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Rolling with the changes

by Daniel on July 16th, 2015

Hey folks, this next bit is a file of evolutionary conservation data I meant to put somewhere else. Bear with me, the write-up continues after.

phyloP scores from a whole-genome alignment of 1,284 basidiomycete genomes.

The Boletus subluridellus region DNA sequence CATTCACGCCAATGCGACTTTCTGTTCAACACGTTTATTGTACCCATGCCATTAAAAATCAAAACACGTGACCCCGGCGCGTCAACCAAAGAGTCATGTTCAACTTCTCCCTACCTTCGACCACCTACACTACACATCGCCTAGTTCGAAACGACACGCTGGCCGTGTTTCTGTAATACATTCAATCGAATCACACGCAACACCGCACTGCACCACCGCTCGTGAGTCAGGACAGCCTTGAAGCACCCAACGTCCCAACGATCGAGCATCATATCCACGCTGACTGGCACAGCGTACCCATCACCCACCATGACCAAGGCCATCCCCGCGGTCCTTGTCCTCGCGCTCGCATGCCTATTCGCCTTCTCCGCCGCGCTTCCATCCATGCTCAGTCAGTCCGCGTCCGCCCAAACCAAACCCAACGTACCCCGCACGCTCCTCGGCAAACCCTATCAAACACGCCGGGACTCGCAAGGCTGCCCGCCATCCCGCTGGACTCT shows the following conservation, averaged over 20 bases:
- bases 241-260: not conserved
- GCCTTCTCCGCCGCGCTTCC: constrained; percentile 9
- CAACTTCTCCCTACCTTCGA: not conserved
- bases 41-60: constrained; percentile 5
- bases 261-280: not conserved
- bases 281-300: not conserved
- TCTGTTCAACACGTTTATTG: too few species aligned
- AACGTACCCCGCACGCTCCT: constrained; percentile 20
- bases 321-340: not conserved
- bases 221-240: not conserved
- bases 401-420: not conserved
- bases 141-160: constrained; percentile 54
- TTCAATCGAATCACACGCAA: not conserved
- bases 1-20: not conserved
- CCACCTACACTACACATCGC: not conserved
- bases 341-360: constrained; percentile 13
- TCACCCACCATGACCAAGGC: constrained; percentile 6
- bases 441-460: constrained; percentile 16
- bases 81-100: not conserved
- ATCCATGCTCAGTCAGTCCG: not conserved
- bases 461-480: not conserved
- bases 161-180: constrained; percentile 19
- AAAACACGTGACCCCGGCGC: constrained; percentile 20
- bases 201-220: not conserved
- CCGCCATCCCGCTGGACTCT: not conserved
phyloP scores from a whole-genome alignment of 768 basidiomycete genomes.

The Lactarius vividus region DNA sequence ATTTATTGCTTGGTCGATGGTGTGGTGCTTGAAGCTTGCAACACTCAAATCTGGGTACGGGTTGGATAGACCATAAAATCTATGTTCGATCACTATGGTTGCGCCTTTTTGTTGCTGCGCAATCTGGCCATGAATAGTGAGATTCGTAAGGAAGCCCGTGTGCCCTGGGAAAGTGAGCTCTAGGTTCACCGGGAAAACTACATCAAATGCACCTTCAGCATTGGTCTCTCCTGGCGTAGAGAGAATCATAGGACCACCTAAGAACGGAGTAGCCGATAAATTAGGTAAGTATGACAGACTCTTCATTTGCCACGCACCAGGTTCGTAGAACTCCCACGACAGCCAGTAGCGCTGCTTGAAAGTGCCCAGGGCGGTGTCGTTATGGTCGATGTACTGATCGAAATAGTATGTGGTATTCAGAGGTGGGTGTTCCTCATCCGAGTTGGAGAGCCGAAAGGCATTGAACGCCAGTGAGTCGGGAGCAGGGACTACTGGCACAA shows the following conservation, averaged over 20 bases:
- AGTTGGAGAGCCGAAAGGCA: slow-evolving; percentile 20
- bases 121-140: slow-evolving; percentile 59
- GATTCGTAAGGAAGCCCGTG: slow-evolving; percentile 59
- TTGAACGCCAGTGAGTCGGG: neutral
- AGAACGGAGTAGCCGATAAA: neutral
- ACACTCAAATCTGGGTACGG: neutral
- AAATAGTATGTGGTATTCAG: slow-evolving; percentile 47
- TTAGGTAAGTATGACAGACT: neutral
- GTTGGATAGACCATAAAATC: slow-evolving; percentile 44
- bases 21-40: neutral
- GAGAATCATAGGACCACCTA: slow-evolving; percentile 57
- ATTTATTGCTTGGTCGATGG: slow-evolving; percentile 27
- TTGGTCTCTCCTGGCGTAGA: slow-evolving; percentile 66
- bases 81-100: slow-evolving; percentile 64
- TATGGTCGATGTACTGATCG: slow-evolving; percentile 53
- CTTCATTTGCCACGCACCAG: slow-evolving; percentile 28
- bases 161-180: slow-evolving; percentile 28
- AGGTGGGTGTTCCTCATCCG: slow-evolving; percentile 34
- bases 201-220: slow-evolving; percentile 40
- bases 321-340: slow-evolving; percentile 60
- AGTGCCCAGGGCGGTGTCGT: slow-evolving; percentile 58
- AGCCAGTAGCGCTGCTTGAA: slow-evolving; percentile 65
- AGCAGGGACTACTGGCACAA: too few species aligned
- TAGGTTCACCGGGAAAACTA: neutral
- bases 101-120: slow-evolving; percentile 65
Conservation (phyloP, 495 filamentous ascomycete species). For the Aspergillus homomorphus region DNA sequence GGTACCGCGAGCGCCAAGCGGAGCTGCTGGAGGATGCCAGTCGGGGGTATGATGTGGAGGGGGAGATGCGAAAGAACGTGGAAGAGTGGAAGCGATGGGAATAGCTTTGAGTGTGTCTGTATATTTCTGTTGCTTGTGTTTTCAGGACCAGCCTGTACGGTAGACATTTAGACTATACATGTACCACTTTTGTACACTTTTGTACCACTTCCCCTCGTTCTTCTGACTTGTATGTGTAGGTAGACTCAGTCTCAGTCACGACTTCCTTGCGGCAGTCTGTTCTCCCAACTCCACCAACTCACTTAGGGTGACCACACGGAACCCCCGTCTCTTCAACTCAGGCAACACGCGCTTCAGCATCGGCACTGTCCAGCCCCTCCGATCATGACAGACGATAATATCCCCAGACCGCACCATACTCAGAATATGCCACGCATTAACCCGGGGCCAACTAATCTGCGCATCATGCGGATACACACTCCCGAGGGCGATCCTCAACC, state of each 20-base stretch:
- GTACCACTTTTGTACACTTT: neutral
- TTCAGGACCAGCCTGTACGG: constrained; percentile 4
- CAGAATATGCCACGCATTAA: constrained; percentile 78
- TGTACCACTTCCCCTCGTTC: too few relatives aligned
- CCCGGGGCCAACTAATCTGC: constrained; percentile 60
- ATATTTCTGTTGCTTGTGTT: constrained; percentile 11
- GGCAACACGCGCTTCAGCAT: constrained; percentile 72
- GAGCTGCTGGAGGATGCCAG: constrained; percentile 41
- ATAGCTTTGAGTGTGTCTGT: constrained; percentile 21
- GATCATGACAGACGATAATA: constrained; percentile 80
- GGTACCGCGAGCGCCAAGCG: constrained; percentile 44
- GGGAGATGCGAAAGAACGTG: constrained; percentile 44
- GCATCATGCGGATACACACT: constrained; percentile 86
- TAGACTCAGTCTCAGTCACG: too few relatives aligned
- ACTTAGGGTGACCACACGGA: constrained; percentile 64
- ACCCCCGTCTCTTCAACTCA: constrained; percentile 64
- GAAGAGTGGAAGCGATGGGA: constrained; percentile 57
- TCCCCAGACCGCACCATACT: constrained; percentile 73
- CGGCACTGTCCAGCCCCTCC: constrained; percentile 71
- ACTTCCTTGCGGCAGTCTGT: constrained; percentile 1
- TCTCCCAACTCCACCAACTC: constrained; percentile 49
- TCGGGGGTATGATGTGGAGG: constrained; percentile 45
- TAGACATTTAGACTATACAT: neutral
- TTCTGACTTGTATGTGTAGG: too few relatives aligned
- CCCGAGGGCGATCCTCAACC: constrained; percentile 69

My last article looked at some issues about medical education inspired by my upcoming 50th anniversary class reunion. It was at just such a reunion weekend that the revered Dr. W. T. Connell reminded his audience of the old physician who said proudly “I’ve been around this hospital for 50 years and I’ve seen a million changes and I’ve been against every damn one of them.” Well I’ve been around the practice of medicine for 50 years and I want to examine some of the changes that have occurred and how I have reacted to them. I haven’t been against every damn one of them but perhaps I’ve come too close to this degree of rigidity. In my reaction to change there may be some lessons to be learned – lessons about how health-care professionals might adapt to those many changes which will surely occur in the next half-century. Historically physicians do not have a particularly good track record adapting to change. We had to be beaten about the head and ears for instance to get us to wash our hands after doing autopsies and before delivering babies. The 50 years during which I have been involved with the practice of medicine say from 1940 to 1990 have seen more changes than occurred for a couple of millennia previously. There is no reason to believe the rate of change will slow down. When I began the study of medicine we had precious little to offer patients that was really effective. We had quinine for malaria digitalis to help the failing heart morphia for pain and ether for the blessing of anesthesia. There were also the sulphonamides and penicillin was on the horizon. Now we have a list of effective medications that fills volumes and overfills our heads. It seems as though a new name is coined every day and I must admit I sometimes get confused as to whether Adalat is a new drug or a new car from General Motors. How did I react to all these changes? Sometimes well sometimes poorly. I hopped on the penicillin bandwagon fairly quickly although my soul-searching over whether to increase the dose from 10000 units to 20000 units in a difficult patient now seems silly. I used a lot of streptomycin as “pen-strep” probably too soon. I was very slow to use chloramphenicol for the minor infections I saw in general practice though it did cure the one case of typhoid fever that I saw. I was also slow to begin prescribing oral contraceptives on the grounds of not wishing to upset the delicate hormonal balance of young women. In retrospect another silly precaution. On the other hand I was slow to start inserting IUDs and am glad I was. And I’m certainly glad I stuck to coils loops and Ts and didn’t get involved with shields. The book Feminine Forever which advocated the life-long use of estrogen replacement for menopausal women was published in the 1960s. In the late ’80s this slow learner was still struggling to figure out whether this was really a good idea. Is the last word yet in on the subject? Upon my retirement I found in my desk drawer a vial of pills called Thalidomide. A drug rep had given them to me and I had passed them on casually to a pregnant patient suffering from nausea. She returned them to me at her first postnatal visit by which time the horrible side effect of the drug was known. Now that was a lesson. I did deliver a baby with phocomelia and was relieved to find that I had prescribed Bendectin rather than Thalidomide. But I’m still not sure about that one. I do know that vomiting of pregnancy as an entity requiring medication practically disappeared after Thalidomide. I did home deliveries as a GP in the late ’40s and was scared spitless for my efforts. I have trouble understanding why they are coming back into fashion. I sat in staff meetings where we berated ourselves because our “section rate” was getting up to 4%. We even had “mandatory second consultations” prior to C-sections for a while. Despite this the C-section rate got up to 20% didn’t it? I don’t know that there’s much evidence it improved fetal outcome all that much. Maybe it cut down on lawsuits. In any case the C-section pendulum appears now to be swinging back. Perhaps it was nurses that got us on the fetal monitoring kick so quickly. It gave them – all right and us – a feeling of comfort to slap a monitor on the belly of every laboring woman. And then because of an equivocal or unreadable tracing the patient needed a scalp clip which was soon followed by an intrauterine catheter which led so often to a section. Though not directly involved I was very slow to learn to advise women that something less than a “modified radical mastectomy” might produce as good results in breast cancer. I remember reading about a Scottish surgeon in the ’50s who said just that. Nobody seemed to hear him until the ’80s. And speaking of “prophets without honor” I remember as a resident sitting up one night with Dr. Shute waiting for a delivery. He told me of his pain over the rejection by the profession of his claims for vitamin E. Well I pop a couple of vitamin E capsules nightly now. My internist seems to think it “may have some value.” Perhaps the most fundamental change I have faced is the manner in which I’m paid for my services. Like most of the physicians of my time I was dragged kicking and screaming from an era when the patient paid you two bucks and maybe a chicken for an office visit. For 30 years now I have been well paid for my services by my kindly government. Now I kick scream and struggle if that government wants to change by one iota their method of reimbursing me. But the most difficult change I have had to face is the abortion question. One day I was told that the act I had believed was illegal immoral and only to be contemplated after intense soul searching had overnight become legal moral licit and to be undertaken on an ad lib basis. That change and the rapidity with which it occurred was extremely difficult for me. In the end I did my share of therapeutic abortions. I often felt it was more than my share. I always hated the procedure both ethically and technically. It was perhaps the best solution to a bad problem but it still remained a bad solution. It also left me with some questions. If those of us who ended up doing abortions really believed they should be done why were we not on the ramparts leading the fight for legal abortions before the legislation was changed? Why did we leave it all to lay people and Dr. Henry Morgentaler? Why was there that period where we tried to get our psychiatric confrres (via the second consultation route) to make decisions that we should have been making – a decision we now in fact do make? Finally we were warned by those opposed to the procedure that if we accepted abortion on demand we would end up discussing euthanasia. We scoffed. But people are now debating the morality of euthanasia. Is this another change physicians will soon have to face? So what is to be done about the inevitable changes of the next 50 years? Well I hope we will continue to adopt change slowly as we have done in the past. By going slowly we shall at least be applying the old medical adage primum non nocere “first do no harm.” We should learn I think not to apply powerful new medications to minor diseases e.g. Thalidomide. We should remain open to the possibility that any therapeutic modality may benefit sick patients e.g. vitamin E. Our success rate is never so high that we can afford to scoff at alternative solutions to patients’ problems. At the same time we should remain alert to the possibility that any treatment new or old may harm the patient. Of this we should never lose sight. In the final analysis we should be consoled by the old adage that “if our foresight was as good as our hindsight we’d be a lot better off by a damn sight.”